PhD-ing

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In 2018, there were over 55,000 new doctorates in the United states alone (https://ncses.nsf.gov/pubs/nsf20301/data-tables/). Yet, most of the rest of the population doesn’t seem to understand what students do for half a decade or more to get that PhD. Although ‘doing a PhD’ can mean many different things depending on field, focus, institution, and goals, I think it’s worth giving some clarification, or at least examples of what PhD students do. I wrote down my activities for one week in Fall 2019 (attached below) to serve as a basis for understanding what I, as one example of a life-science PhD student, do all day for ‘work’. A few things stand out as common themes that permeate most of what I do. I invite others in the Ecology and Evolution Community to share what it is they do for work to help the public as well as fellow scientists understand the diversity of what PhD students, professors, and professionals in our field do on a day to day basis. I hope we can find common themes across our broad field(s) to better talk about what scientists and life-science researchers do.

Recurring themes/ major parts of doing my PhD: 

  • I’m always learning to do what I’m about to try (and leaning on others for help): I’m always contacting someone I met during some course, work study or conference for help. Sometimes I contact complete strangers from a google help group or contact an author. The responses I get are always generous in sharing protocols, code or advice. Sometimes I feel like I don’t know what I’m doing, but I’ve come to realize that my job is figuring out what I need to know and learning it. Then, I plan, try and repeat.
  • I edit and then edit some more: I squeeze in writing in all the small bits of time that I have: I don’t publish because my research is necessarily spectacular (I think it’s super cool, obviously), but because I stick to it. Even when it’s just the abstract or just the methods, I am always making edits. When I start a manuscript, I write down something, basically anything that comes to me, and then slowly revisit it over several months (or years). I print it out and read it out loud. Then, my advisor and I go over it a few dozen times. Then, I ask for comments from coauthors and collaborators. Next, you guessed it, I keep editing.
  • My ‘work day’ is heavily dependent on projects: sometimes I’m at the lab until 10 pm, on weekends. Some weeks I only go in to ‘work’ 2 or 3 days. Sometimes, I’m out of the country for months. I care about my projects, and do what needs to be done, but that’s very sporadic. In the off-times, I read, write applications, edit manuscripts, plan and plan again, and reflect. 

A few of the many “offices” of my PhD. My “real” office at my assigned desk, my tropical office, my greenhouse office, and my home work space, complete with distractions.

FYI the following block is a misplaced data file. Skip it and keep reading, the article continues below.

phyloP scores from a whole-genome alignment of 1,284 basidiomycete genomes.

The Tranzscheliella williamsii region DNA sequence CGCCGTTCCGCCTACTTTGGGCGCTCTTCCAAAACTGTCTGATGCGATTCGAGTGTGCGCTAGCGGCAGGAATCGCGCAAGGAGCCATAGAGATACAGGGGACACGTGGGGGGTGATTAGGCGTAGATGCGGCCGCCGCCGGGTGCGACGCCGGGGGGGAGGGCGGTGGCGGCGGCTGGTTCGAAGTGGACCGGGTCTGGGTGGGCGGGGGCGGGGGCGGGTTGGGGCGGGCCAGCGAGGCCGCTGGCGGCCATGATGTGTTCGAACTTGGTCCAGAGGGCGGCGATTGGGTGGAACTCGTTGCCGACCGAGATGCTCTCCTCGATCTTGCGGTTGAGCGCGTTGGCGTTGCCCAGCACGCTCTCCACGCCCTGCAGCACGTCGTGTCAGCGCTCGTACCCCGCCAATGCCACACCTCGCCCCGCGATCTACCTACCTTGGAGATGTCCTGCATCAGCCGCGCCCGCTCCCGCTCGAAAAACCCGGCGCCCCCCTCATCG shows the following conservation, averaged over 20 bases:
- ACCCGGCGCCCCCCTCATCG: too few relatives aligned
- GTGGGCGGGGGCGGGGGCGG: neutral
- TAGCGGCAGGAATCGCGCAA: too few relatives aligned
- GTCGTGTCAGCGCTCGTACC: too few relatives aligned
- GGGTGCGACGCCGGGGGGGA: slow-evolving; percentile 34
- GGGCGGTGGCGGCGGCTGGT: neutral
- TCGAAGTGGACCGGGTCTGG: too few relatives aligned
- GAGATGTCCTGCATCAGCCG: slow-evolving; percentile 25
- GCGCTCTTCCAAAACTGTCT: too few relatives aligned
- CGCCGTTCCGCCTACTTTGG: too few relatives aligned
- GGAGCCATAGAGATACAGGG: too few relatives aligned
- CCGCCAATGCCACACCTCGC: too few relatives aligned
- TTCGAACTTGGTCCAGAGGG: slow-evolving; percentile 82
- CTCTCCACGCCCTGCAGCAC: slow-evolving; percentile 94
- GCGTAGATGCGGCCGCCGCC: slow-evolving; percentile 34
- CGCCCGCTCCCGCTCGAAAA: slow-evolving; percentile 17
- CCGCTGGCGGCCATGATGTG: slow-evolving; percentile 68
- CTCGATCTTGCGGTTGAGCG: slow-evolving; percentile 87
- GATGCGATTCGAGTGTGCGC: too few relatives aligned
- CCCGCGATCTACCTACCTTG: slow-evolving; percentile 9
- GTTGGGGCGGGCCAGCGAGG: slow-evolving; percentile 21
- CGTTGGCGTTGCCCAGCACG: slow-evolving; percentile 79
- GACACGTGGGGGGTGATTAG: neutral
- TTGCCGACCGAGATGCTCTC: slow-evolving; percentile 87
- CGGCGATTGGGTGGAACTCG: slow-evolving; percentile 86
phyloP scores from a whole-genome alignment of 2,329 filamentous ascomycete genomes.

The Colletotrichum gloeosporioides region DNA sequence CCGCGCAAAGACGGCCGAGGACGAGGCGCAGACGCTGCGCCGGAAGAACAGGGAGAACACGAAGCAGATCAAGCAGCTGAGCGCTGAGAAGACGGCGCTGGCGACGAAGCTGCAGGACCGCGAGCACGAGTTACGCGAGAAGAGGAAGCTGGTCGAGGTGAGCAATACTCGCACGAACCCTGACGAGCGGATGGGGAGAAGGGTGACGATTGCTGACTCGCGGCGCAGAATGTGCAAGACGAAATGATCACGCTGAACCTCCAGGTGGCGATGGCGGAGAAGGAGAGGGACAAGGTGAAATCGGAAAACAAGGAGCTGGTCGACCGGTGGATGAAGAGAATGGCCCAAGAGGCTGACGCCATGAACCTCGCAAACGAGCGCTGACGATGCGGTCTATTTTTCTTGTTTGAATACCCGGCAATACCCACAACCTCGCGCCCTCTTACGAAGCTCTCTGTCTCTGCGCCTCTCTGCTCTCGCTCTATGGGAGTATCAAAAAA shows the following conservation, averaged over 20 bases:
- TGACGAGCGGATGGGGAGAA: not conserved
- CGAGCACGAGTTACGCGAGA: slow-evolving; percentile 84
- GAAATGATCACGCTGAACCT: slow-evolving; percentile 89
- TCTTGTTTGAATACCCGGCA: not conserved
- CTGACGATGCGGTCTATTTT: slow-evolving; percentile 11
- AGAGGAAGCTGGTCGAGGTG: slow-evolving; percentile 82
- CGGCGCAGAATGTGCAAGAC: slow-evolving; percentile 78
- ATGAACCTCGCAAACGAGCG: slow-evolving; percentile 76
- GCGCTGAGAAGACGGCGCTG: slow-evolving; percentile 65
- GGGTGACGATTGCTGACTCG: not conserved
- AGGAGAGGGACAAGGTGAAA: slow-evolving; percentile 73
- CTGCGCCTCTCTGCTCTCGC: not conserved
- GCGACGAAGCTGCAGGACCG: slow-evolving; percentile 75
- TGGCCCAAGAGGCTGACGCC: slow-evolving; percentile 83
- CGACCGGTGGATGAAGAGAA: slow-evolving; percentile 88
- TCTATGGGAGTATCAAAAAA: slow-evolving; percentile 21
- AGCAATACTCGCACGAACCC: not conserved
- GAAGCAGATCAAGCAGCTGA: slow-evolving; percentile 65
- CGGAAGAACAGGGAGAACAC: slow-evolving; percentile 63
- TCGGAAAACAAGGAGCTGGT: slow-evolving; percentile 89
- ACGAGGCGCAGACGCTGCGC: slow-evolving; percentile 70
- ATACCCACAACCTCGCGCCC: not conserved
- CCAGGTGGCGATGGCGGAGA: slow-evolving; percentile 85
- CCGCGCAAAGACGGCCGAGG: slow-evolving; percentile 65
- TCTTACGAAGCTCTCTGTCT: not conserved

My activities for a week in Fall 2019

Monday:

  • 8-9: Answer emails
  • 9am: Meet research technician (weekly update/plans/goals)
  • 12:30-3: Work on my root fungal and oomycete plate cultures (subculturing, taking notes)
  • 3-6: Meet my advisor (go through list of 10 items to bring up)

 Tuesday:

  • 9-10: Meet with lab manager and a post-doc in our lab about a greenhouse experiment
  • 10-11:30: Practice presentation; book a car for field work tomorrow; look up articles for a paper
  • 11:30-2:30: Present at a Graduate Fellowship lunch; trouble-shoot failing fridge holding samples for a project with research technician
  • 2:30-4:30: Quarantine myself in a coffee shop to make edits to a manuscript
  • 4:45-6: Gym
  • 6-7: Shower and dinner
  • 7-10: Work on fungal and oomycete subcultures again; weigh biomass from harvested greenhouse experiment

 Wednesday:

  • 7:40: Wake up
  • 8:00: Actually wake up
  • 8:00-9:00: Figure out multinominal models for a paper
  • 9:00: Breakfast
  • 9:15-9:45: Work on a presentation for next week
  • 9:45-10:15: Edit comments on a manuscript (from coffee shop yesterday)
  • 10:15-10:45: Speed read 2/3 papers for a different manuscript intro
  • 10:45-11:00: Look into bootcamp for a root length measuring software for harvested experiment
  • 11:00-11:45: Attempt to wrangle some statistics for the 9:45-10:15 manuscript
  • 11:50: Email advisor to meet about it
  • 12:00- 12:30: Go change my car’s catalytic converter
  • 12:30-1: Lunch
  • 1-2: Who knows what happened there
  • 2-6: Collect seeds at six of my eight field sites for another project
  • 6-7: Set out seeds, check some things in the lab
  • 7-8: Dinner and cleaning, snuggle with kitty
  • 8-8:15: Shower
  • 8:15-8:30: Make lunch
  • 9: Practice presentation

Thursday:

  • 8:15-11:59: Make 2 agars, 2 broths, analyze root length measurements for a project; prepare for interview tomorrow; sterilize tubes, make plates and clean lab
  • 12:00: Lab chat/meeting
  • 1-3: Black hole of something or other?
  • 3-4: Meet with advisor
  • 4-5:30: Go on walk with my husband
  • 6-8: Weight roots and shoots for the recently harvested greenhouse experiment
  • 8-8:15 Dinner
  • 8:15-10: Lab for more biomass weighing and subculturing

Friday:

  • 8: Interview with the South American Mycorrhizal Research Network: https://southmycorrhizas.org/reading/october-2019/
  • 9-1: Edit papers
  • 1-3: Work on content for Microbiome course for the Spring
  • 3-3:15: Chat with a coauthor on a rejected paper
  • 3:15-3:45: Greenhouse to hang lights
  • 4: Haircut
  • 5: Gym
  • 6-8: Work
Go to the profile of Camille Suzanne Delavaux

Camille Suzanne Delavaux

PhD Student, University of Kansas

1 Comments

Go to the profile of Deborah Anne Coviello
Deborah Anne Coviello 5 months ago

Well written, easy to understand a day in the life of a Phd candidate and sharing the reality of the process.

Continued success in your journey. 

We can't wait to see where you land!